What Is an Ellipse?
What Is an Ellipse?
An ellipse is a flattened circle, often called an oval.
The Definition of an Ellipse
Dictionary Definition
The Oxford English Dictionary defines an ellipse as "a plane closed curve (in popular language a regular oval), which may be defined in various ways:

(a) considered as a conic section; the figure produced when a cone is cut obliquely by a plane making a smaller angle with the base than the side of the cone makes with the base

(b) a curve in which the sum of the distances of any point from the two foci is a constant quantity

(c) a curve in which the focal distance of any point bears to its distance from the directrix a constant ratio smaller than unity."
Let us look at these definitions of an ellipse:
(a) An Ellipse As a Conic Section
An ellipse is found by slicing through a cone at an angle to the base so that it cuts completely through the curved surface of the cone:
(b) An Ellipse As a Curve of Points Where the Sum of the Distances from the Foci Is Constant
An ellipse has two points inside it, each called a focus. Together they are called foci.
If you drawn lines from the foci to any point on the ellipse, the sum of the lengths of the line is always the same.
In the ellipse above, lines have been drawn from the foci to three points on the ellipse.
If you add up the lengths of the orange lines, you get the same length as you would adding the lengths of the blue lines together or the lengths of the green lines together.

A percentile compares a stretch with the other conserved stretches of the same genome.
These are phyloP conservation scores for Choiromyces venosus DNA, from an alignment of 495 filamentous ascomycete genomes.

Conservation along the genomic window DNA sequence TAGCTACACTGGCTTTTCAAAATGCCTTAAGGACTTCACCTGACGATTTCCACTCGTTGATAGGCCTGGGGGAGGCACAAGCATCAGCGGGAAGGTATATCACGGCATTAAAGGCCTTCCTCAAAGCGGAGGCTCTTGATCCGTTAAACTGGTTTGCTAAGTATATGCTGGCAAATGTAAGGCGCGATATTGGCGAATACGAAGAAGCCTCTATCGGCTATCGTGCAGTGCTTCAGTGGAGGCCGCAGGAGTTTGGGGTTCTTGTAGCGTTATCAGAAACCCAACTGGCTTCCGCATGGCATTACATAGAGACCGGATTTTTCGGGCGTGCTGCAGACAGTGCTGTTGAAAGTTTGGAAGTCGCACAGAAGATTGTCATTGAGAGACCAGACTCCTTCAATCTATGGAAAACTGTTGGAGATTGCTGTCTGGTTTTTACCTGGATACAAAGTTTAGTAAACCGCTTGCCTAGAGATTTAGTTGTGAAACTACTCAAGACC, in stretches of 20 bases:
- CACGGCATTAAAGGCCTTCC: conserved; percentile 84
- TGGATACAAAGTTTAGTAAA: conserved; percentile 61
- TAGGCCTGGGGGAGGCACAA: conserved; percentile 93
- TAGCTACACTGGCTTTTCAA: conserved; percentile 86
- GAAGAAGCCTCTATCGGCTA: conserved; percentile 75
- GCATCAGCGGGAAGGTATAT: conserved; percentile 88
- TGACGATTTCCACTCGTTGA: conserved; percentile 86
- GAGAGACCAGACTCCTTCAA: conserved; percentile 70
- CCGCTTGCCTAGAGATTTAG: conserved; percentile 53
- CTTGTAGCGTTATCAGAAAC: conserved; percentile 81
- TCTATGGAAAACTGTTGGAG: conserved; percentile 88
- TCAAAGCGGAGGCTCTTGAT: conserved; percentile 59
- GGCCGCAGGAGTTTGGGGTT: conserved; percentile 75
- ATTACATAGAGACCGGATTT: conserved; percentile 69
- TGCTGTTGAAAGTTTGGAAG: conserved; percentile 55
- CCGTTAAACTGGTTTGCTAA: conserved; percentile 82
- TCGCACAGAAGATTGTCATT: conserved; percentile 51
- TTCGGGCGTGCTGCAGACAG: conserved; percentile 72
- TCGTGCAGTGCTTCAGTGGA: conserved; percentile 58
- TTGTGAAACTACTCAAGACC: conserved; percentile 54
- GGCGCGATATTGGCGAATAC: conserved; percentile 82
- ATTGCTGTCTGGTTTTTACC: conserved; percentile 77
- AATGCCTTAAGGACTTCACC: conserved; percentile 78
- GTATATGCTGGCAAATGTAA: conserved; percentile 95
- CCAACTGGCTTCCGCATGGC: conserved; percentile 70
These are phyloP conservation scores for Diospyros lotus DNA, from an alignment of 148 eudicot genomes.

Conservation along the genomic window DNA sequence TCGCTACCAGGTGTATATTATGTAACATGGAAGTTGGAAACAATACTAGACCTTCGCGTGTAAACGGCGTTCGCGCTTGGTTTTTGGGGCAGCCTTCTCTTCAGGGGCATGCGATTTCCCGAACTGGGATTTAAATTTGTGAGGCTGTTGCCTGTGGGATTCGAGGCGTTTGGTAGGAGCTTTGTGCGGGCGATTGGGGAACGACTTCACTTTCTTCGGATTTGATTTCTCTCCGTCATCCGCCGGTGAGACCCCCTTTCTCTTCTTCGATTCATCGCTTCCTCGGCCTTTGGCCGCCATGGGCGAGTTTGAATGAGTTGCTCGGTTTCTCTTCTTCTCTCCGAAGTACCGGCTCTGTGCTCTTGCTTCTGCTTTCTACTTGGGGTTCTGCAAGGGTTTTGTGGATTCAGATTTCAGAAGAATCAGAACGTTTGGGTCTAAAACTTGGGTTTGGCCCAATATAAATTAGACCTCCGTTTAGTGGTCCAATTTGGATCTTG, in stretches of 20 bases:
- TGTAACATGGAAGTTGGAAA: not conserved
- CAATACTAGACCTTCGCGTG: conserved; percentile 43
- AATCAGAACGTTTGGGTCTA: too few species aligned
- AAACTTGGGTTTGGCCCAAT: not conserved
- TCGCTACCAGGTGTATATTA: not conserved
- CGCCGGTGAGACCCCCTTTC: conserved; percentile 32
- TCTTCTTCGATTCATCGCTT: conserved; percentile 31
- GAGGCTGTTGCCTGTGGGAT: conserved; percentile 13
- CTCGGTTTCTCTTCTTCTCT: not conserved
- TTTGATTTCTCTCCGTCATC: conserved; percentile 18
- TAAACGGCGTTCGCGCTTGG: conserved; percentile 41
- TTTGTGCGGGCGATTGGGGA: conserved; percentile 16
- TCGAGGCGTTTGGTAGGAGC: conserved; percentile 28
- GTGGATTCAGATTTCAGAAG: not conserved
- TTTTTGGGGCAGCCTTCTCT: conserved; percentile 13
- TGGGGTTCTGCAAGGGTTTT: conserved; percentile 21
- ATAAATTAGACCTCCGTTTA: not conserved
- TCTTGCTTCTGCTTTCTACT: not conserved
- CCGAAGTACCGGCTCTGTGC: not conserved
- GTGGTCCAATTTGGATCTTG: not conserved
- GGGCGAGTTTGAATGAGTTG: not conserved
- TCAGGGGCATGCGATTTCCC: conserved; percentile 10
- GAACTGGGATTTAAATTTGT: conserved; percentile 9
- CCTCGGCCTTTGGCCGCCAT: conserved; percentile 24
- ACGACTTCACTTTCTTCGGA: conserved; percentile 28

(c) An Ellipse As Having the Distance to the Focus Less Than to the Directrix
An ellipse has a line called a directrix on either side.
Draw a horizontal line from the directrix to a point on the ellipse (DP), and then a line from the point to the focus (PF).
The length PF is shorter than DP.
PF < DP
And if you divide PF by DP, you get a ratio called the eccentricity (e) which is less than 1.
This ratio is the same for all lines joining the focus to a point, and then joining the point horizontally to the directrix. The eccentricity is the same for all points on the ellipse.
If we divide the length P'F by the length D'P', we get the same ratio
Eccentricity, e = ^{PF}⁄_{DP} = ^{P'F}⁄_{D'P'}
Parts of an Ellipse

An ellipse has two points inside it, each called a focus. Together they are called foci.

The major axis is the longest line segment through the ellipse.
The major axis passes through both foci and the center of the ellipse.

The minor axis is the line segment perpendicular to the major axis, through the center of the ellipse.

The semimajor axis is half of the major axis and the semiminor axis is half of the minor axis.
Properties of Ellipses
We have already seen some properties of the ellipse that result from the definition of the ellipse.

The sum of the lengths of the lines from the foci to the ellipse is constant.

The ratio of the lengths of the line from the focus to each point to the length of the horizontal line from the points to the directrix is constant and equal to the eccentricity.
Below are some more properties of an ellipse.
Eccentricity
The eccentricity e of an ellipse gives a measure of how much the ellipse has been flattened from a circle.
The eccentricity must be greater than 0 and less than 1.

The closer the eccentricity is to 0, the closer the ellipse is to a circle.

The closer the eccentricity is to 1, the flatter the ellipse.
One definition of an ellipse is the ratio of the lines joining the focus to a point to the horizontal line from the point to the directrix.
Another definition is the distance between the two foci divided by the length of the semimajor axis.
Area of an Ellipse
The area of an ellipse is found using the formula:
In the formula, a is the semimajor axis and b is the semiminor axis.
Equation of an Ellipse
The equation of an ellipse centred on the origin is:
In the equation, (x, y) are the Cartesian coordinates of the points on the circle. a is the semimajor axis and b is the semiminor axis.
The image below shows what we mean by a point on the ellipse, the semimajor axis and the semiminor axis: